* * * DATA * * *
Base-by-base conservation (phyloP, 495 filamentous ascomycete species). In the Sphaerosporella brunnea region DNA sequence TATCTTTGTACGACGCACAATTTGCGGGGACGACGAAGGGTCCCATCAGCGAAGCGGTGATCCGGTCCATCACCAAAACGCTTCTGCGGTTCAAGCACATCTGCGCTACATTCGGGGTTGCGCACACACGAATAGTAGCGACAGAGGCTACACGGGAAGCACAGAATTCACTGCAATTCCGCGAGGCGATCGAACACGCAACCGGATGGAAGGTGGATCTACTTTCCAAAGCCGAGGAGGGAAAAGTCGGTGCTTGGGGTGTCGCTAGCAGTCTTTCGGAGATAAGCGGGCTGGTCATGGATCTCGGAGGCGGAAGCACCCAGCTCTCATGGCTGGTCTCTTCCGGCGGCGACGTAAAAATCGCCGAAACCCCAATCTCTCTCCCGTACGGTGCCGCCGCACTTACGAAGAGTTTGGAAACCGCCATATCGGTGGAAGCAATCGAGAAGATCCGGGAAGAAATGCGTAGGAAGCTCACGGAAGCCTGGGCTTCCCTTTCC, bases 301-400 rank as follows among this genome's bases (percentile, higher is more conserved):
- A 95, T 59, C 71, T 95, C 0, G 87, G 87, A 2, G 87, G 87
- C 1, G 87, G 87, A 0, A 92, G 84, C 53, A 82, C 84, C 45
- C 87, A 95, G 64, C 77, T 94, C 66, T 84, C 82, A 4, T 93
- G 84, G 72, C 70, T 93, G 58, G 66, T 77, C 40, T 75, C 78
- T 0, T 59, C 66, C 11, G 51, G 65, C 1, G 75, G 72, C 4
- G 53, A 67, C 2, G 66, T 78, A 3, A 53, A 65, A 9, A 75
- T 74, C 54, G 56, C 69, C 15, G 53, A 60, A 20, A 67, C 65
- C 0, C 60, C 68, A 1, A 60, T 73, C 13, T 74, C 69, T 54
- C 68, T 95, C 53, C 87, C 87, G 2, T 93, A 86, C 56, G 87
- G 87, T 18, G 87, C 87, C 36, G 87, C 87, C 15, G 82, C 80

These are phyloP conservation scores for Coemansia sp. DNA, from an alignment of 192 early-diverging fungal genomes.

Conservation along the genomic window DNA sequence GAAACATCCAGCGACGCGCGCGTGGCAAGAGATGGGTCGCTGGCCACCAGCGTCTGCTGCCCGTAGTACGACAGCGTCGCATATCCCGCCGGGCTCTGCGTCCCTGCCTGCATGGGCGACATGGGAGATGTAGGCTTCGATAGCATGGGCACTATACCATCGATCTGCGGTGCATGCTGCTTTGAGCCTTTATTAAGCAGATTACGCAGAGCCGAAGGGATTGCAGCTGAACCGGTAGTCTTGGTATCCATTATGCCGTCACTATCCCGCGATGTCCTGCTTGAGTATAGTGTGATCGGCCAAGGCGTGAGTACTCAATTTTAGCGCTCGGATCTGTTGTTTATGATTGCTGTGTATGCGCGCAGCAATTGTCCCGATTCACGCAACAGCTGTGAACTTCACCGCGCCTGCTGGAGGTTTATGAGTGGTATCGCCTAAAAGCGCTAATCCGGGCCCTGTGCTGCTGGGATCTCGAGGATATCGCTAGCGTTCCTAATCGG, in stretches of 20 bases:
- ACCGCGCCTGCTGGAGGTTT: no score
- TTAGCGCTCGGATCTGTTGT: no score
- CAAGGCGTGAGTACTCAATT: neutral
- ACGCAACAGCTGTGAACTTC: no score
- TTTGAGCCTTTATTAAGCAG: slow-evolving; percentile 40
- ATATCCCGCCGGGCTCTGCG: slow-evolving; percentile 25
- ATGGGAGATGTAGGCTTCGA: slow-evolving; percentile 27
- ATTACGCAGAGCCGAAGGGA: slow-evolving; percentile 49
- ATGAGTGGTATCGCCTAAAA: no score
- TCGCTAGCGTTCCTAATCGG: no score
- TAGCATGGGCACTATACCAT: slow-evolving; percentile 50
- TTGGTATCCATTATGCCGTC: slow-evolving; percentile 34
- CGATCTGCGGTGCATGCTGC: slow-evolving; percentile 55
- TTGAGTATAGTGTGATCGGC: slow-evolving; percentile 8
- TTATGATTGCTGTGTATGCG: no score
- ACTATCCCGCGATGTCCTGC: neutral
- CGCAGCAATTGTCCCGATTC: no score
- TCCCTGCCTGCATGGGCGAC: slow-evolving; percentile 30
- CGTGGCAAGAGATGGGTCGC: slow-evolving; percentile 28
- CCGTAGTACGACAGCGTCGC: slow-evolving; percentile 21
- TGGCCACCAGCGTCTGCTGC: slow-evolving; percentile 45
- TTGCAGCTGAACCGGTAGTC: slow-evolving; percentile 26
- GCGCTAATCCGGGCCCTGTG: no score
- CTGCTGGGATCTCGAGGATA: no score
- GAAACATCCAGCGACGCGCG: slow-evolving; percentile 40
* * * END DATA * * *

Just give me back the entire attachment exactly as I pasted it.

Base-by-base conservation (phyloP, 495 filamentous ascomycete species). In the Sphaerosporella brunnea region DNA sequence TATCTTTGTACGACGCACAATTTGCGGGGACGACGAAGGGTCCCATCAGCGAAGCGGTGATCCGGTCCATCACCAAAACGCTTCTGCGGTTCAAGCACATCTGCGCTACATTCGGGGTTGCGCACACACGAATAGTAGCGACAGAGGCTACACGGGAAGCACAGAATTCACTGCAATTCCGCGAGGCGATCGAACACGCAACCGGATGGAAGGTGGATCTACTTTCCAAAGCCGAGGAGGGAAAAGTCGGTGCTTGGGGTGTCGCTAGCAGTCTTTCGGAGATAAGCGGGCTGGTCATGGATCTCGGAGGCGGAAGCACCCAGCTCTCATGGCTGGTCTCTTCCGGCGGCGACGTAAAAATCGCCGAAACCCCAATCTCTCTCCCGTACGGTGCCGCCGCACTTACGAAGAGTTTGGAAACCGCCATATCGGTGGAAGCAATCGAGAAGATCCGGGAAGAAATGCGTAGGAAGCTCACGGAAGCCTGGGCTTCCCTTTCC, bases 301-400 rank as follows among this genome's bases (percentile, higher is more conserved):
- A 95, T 59, C 71, T 95, C 0, G 87, G 87, A 2, G 87, G 87
- C 1, G 87, G 87, A 0, A 92, G 84, C 53, A 82, C 84, C 45
- C 87, A 95, G 64, C 77, T 94, C 66, T 84, C 82, A 4, T 93
- G 84, G 72, C 70, T 93, G 58, G 66, T 77, C 40, T 75, C 78
- T 0, T 59, C 66, C 11, G 51, G 65, C 1, G 75, G 72, C 4
- G 53, A 67, C 2, G 66, T 78, A 3, A 53, A 65, A 9, A 75
- T 74, C 54, G 56, C 69, C 15, G 53, A 60, A 20, A 67, C 65
- C 0, C 60, C 68, A 1, A 60, T 73, C 13, T 74, C 69, T 54
- C 68, T 95, C 53, C 87, C 87, G 2, T 93, A 86, C 56, G 87
- G 87, T 18, G 87, C 87, C 36, G 87, C 87, C 15, G 82, C 80

These are phyloP conservation scores for Coemansia sp. DNA, from an alignment of 192 early-diverging fungal genomes.

Conservation along the genomic window DNA sequence GAAACATCCAGCGACGCGCGCGTGGCAAGAGATGGGTCGCTGGCCACCAGCGTCTGCTGCCCGTAGTACGACAGCGTCGCATATCCCGCCGGGCTCTGCGTCCCTGCCTGCATGGGCGACATGGGAGATGTAGGCTTCGATAGCATGGGCACTATACCATCGATCTGCGGTGCATGCTGCTTTGAGCCTTTATTAAGCAGATTACGCAGAGCCGAAGGGATTGCAGCTGAACCGGTAGTCTTGGTATCCATTATGCCGTCACTATCCCGCGATGTCCTGCTTGAGTATAGTGTGATCGGCCAAGGCGTGAGTACTCAATTTTAGCGCTCGGATCTGTTGTTTATGATTGCTGTGTATGCGCGCAGCAATTGTCCCGATTCACGCAACAGCTGTGAACTTCACCGCGCCTGCTGGAGGTTTATGAGTGGTATCGCCTAAAAGCGCTAATCCGGGCCCTGTGCTGCTGGGATCTCGAGGATATCGCTAGCGTTCCTAATCGG, in stretches of 20 bases:
- ACCGCGCCTGCTGGAGGTTT: no score
- TTAGCGCTCGGATCTGTTGT: no score
- CAAGGCGTGAGTACTCAATT: neutral
- ACGCAACAGCTGTGAACTTC: no score
- TTTGAGCCTTTATTAAGCAG: slow-evolving; percentile 40
- ATATCCCGCCGGGCTCTGCG: slow-evolving; percentile 25
- ATGGGAGATGTAGGCTTCGA: slow-evolving; percentile 27
- ATTACGCAGAGCCGAAGGGA: slow-evolving; percentile 49
- ATGAGTGGTATCGCCTAAAA: no score
- TCGCTAGCGTTCCTAATCGG: no score
- TAGCATGGGCACTATACCAT: slow-evolving; percentile 50
- TTGGTATCCATTATGCCGTC: slow-evolving; percentile 34
- CGATCTGCGGTGCATGCTGC: slow-evolving; percentile 55
- TTGAGTATAGTGTGATCGGC: slow-evolving; percentile 8
- TTATGATTGCTGTGTATGCG: no score
- ACTATCCCGCGATGTCCTGC: neutral
- CGCAGCAATTGTCCCGATTC: no score
- TCCCTGCCTGCATGGGCGAC: slow-evolving; percentile 30
- CGTGGCAAGAGATGGGTCGC: slow-evolving; percentile 28
- CCGTAGTACGACAGCGTCGC: slow-evolving; percentile 21
- TGGCCACCAGCGTCTGCTGC: slow-evolving; percentile 45
- TTGCAGCTGAACCGGTAGTC: slow-evolving; percentile 26
- GCGCTAATCCGGGCCCTGTG: no score
- CTGCTGGGATCTCGAGGATA: no score
- GAAACATCCAGCGACGCGCG: slow-evolving; percentile 40